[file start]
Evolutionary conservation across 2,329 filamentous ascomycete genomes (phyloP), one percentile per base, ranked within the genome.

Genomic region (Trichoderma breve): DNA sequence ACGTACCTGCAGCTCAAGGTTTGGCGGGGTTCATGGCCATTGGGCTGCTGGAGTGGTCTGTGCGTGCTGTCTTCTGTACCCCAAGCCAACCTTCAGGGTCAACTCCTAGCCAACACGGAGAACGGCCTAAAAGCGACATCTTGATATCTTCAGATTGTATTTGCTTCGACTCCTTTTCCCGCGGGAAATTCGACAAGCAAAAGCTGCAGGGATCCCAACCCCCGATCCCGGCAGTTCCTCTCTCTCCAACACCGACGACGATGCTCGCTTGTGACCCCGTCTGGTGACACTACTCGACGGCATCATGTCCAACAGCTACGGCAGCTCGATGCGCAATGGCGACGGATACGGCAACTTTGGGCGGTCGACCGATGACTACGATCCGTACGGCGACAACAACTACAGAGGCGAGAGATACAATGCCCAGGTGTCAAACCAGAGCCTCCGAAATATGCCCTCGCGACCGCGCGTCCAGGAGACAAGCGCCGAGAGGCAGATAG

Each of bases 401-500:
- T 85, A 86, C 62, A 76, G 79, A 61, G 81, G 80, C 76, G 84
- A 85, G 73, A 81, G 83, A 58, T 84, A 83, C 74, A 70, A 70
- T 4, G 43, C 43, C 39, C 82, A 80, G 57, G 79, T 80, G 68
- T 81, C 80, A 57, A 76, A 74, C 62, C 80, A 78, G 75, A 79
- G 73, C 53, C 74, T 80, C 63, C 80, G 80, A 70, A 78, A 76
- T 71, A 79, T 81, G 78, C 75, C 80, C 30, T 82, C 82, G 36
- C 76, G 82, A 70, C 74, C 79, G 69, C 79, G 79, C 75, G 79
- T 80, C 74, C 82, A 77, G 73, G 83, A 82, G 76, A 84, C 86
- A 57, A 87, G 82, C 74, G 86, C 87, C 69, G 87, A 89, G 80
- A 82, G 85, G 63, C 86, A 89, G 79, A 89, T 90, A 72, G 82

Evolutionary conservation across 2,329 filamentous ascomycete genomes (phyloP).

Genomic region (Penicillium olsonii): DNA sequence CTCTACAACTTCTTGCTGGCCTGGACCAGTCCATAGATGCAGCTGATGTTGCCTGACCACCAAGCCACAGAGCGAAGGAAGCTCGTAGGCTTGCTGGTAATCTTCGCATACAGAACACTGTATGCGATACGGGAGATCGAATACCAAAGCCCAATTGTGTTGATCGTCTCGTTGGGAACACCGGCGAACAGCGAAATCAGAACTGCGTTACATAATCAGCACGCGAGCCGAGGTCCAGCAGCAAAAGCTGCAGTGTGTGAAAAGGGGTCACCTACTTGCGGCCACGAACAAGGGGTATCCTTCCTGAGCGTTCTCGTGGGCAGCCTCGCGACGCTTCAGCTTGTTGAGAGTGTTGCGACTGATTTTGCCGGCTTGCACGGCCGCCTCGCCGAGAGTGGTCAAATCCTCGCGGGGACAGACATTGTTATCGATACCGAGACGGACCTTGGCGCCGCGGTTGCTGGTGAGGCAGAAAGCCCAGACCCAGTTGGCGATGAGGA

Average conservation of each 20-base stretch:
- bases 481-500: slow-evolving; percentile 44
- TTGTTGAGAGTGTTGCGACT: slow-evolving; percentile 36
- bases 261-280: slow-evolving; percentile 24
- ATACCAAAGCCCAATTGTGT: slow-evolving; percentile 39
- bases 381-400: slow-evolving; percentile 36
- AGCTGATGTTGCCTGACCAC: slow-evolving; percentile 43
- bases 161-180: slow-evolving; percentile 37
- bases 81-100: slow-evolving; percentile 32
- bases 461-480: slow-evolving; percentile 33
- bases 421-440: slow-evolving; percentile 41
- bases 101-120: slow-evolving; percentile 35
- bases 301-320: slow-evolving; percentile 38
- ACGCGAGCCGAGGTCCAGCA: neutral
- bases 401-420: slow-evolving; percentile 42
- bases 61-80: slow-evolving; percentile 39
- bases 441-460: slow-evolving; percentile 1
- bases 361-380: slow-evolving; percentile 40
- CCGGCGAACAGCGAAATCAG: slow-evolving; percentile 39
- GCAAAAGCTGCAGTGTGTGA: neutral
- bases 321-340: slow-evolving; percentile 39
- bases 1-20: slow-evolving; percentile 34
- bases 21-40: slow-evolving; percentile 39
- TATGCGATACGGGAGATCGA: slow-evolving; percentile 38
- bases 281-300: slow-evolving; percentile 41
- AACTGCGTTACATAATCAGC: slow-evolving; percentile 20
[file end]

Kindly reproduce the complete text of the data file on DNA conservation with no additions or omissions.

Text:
Evolutionary conservation across 2,329 filamentous ascomycete genomes (phyloP), one percentile per base, ranked within the genome.

Genomic region (Trichoderma breve): DNA sequence ACGTACCTGCAGCTCAAGGTTTGGCGGGGTTCATGGCCATTGGGCTGCTGGAGTGGTCTGTGCGTGCTGTCTTCTGTACCCCAAGCCAACCTTCAGGGTCAACTCCTAGCCAACACGGAGAACGGCCTAAAAGCGACATCTTGATATCTTCAGATTGTATTTGCTTCGACTCCTTTTCCCGCGGGAAATTCGACAAGCAAAAGCTGCAGGGATCCCAACCCCCGATCCCGGCAGTTCCTCTCTCTCCAACACCGACGACGATGCTCGCTTGTGACCCCGTCTGGTGACACTACTCGACGGCATCATGTCCAACAGCTACGGCAGCTCGATGCGCAATGGCGACGGATACGGCAACTTTGGGCGGTCGACCGATGACTACGATCCGTACGGCGACAACAACTACAGAGGCGAGAGATACAATGCCCAGGTGTCAAACCAGAGCCTCCGAAATATGCCCTCGCGACCGCGCGTCCAGGAGACAAGCGCCGAGAGGCAGATAG

Each of bases 401-500:
- T 85, A 86, C 62, A 76, G 79, A 61, G 81, G 80, C 76, G 84
- A 85, G 73, A 81, G 83, A 58, T 84, A 83, C 74, A 70, A 70
- T 4, G 43, C 43, C 39, C 82, A 80, G 57, G 79, T 80, G 68
- T 81, C 80, A 57, A 76, A 74, C 62, C 80, A 78, G 75, A 79
- G 73, C 53, C 74, T 80, C 63, C 80, G 80, A 70, A 78, A 76
- T 71, A 79, T 81, G 78, C 75, C 80, C 30, T 82, C 82, G 36
- C 76, G 82, A 70, C 74, C 79, G 69, C 79, G 79, C 75, G 79
- T 80, C 74, C 82, A 77, G 73, G 83, A 82, G 76, A 84, C 86
- A 57, A 87, G 82, C 74, G 86, C 87, C 69, G 87, A 89, G 80
- A 82, G 85, G 63, C 86, A 89, G 79, A 89, T 90, A 72, G 82

Evolutionary conservation across 2,329 filamentous ascomycete genomes (phyloP).

Genomic region (Penicillium olsonii): DNA sequence CTCTACAACTTCTTGCTGGCCTGGACCAGTCCATAGATGCAGCTGATGTTGCCTGACCACCAAGCCACAGAGCGAAGGAAGCTCGTAGGCTTGCTGGTAATCTTCGCATACAGAACACTGTATGCGATACGGGAGATCGAATACCAAAGCCCAATTGTGTTGATCGTCTCGTTGGGAACACCGGCGAACAGCGAAATCAGAACTGCGTTACATAATCAGCACGCGAGCCGAGGTCCAGCAGCAAAAGCTGCAGTGTGTGAAAAGGGGTCACCTACTTGCGGCCACGAACAAGGGGTATCCTTCCTGAGCGTTCTCGTGGGCAGCCTCGCGACGCTTCAGCTTGTTGAGAGTGTTGCGACTGATTTTGCCGGCTTGCACGGCCGCCTCGCCGAGAGTGGTCAAATCCTCGCGGGGACAGACATTGTTATCGATACCGAGACGGACCTTGGCGCCGCGGTTGCTGGTGAGGCAGAAAGCCCAGACCCAGTTGGCGATGAGGA

Average conservation of each 20-base stretch:
- bases 481-500: slow-evolving; percentile 44
- TTGTTGAGAGTGTTGCGACT: slow-evolving; percentile 36
- bases 261-280: slow-evolving; percentile 24
- ATACCAAAGCCCAATTGTGT: slow-evolving; percentile 39
- bases 381-400: slow-evolving; percentile 36
- AGCTGATGTTGCCTGACCAC: slow-evolving; percentile 43
- bases 161-180: slow-evolving; percentile 37
- bases 81-100: slow-evolving; percentile 32
- bases 461-480: slow-evolving; percentile 33
- bases 421-440: slow-evolving; percentile 41
- bases 101-120: slow-evolving; percentile 35
- bases 301-320: slow-evolving; percentile 38
- ACGCGAGCCGAGGTCCAGCA: neutral
- bases 401-420: slow-evolving; percentile 42
- bases 61-80: slow-evolving; percentile 39
- bases 441-460: slow-evolving; percentile 1
- bases 361-380: slow-evolving; percentile 40
- CCGGCGAACAGCGAAATCAG: slow-evolving; percentile 39
- GCAAAAGCTGCAGTGTGTGA: neutral
- bases 321-340: slow-evolving; percentile 39
- bases 1-20: slow-evolving; percentile 34
- bases 21-40: slow-evolving; percentile 39
- TATGCGATACGGGAGATCGA: slow-evolving; percentile 38
- bases 281-300: slow-evolving; percentile 41
- AACTGCGTTACATAATCAGC: slow-evolving; percentile 20